The State of Iowa, with the help of the Iowa Department of Public Health and certain local medical centers, passed a new law which is applicable to every person. Despite the law’s significance and relevance to humankind, I find in my practice that very few people know about it. The law, known as the Iowa Physician Orders for Scope of Treatment (“IPOST”), is a two-page document which permits a person to communicate his or her preference for significant life-sustaining treatments like resuscitation (when the patient has no pulse and is not breathing), general scope of treatment (comfort measures only, limited interventions, or full treatment), and artificial nutrition.
The availability of IPOST is significant given that modern healthcare makes it difficult to guarantee a person’s end-of-life treatment choices are honored from one health care center to another. This is an area that has gained national attention as of late, especially with a few states passing the controversial Death With Dignity Act, which takes end-of-life treatment options to another level and allows terminally ill patients to choose when and how they will die. IPOST is not nearly as extreme as other states’ Death With Dignity Acts. Under current state law, Iowa patients cannot choose how or when to die, but they can utilize IPOST to control how they will be cared for under certain circumstances.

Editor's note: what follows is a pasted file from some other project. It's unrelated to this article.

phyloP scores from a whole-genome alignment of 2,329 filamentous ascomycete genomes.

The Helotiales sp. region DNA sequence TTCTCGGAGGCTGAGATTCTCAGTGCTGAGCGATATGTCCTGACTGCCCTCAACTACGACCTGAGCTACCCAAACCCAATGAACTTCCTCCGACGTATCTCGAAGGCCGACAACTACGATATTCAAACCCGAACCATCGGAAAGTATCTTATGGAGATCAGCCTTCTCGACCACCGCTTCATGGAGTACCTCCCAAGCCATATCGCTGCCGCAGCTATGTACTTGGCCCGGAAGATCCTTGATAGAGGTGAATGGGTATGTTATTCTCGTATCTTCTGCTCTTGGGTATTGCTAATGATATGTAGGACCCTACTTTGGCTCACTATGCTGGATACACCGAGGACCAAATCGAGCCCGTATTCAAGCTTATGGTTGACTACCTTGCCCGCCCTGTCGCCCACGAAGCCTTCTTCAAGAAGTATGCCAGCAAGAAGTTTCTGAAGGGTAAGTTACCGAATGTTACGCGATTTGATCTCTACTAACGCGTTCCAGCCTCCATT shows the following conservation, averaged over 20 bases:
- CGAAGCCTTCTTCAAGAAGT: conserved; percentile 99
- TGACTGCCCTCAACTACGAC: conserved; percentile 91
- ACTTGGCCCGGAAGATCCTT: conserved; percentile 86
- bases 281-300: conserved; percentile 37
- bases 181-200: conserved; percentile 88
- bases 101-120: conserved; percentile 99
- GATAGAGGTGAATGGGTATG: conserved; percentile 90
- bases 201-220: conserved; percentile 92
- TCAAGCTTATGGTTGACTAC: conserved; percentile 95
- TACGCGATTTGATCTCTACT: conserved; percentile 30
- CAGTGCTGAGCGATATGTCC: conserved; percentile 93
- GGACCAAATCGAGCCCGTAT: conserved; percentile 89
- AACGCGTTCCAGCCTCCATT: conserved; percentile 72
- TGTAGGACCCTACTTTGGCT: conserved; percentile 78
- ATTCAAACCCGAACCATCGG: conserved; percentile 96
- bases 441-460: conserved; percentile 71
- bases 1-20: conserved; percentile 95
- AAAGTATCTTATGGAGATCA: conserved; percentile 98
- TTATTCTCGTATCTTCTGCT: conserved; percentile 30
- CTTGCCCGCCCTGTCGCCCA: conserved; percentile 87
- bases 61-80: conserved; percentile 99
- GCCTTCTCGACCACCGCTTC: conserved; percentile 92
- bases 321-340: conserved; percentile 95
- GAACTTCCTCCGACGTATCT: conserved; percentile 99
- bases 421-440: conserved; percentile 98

In my practice, I have seen numerous instances where IPOST would be beneficial for people who do not want to be resuscitated if they have no pulse and stop breathing. Several clients have a living will, which says if a doctor declares them permanently unconscious, they wish to withdraw life sustaining support. However, if that person does not have an IPOST or “do not resuscitate” order on them when they become pulseless and breathless, medical personnel are required to try and bring that person back to life. IPOST was a four-year initiative that is intended to address complex issues such as this. Medical personnel across the State of Iowa are being trained to look for IPOST directions on people’s fridges, purses, and wallets.
Unlike a living will and health care power of attorney which I commonly prepare for clients, IPOST must be signed by the patient’s health care professional. IPOST provides consistency in a patient’s treatment across different healthcare settings – such as a patient moving from home, to a hospital, to a nursing home, and finally to hospice services. The patient’s health care professional may facilitate a dialogue with the patient and family to create an understanding of the patient’s values and desire of care.
IPOST is intended for elderly patients or those with a critical illness which requires frequent contact with healthcare professionals. Please do not hesitate to contact our office for a complimentary IPOST form.
The information contained herein is for informational purposes only, and is not legal advice or a substitute for legal counsel. You should not act or rely on any information herein.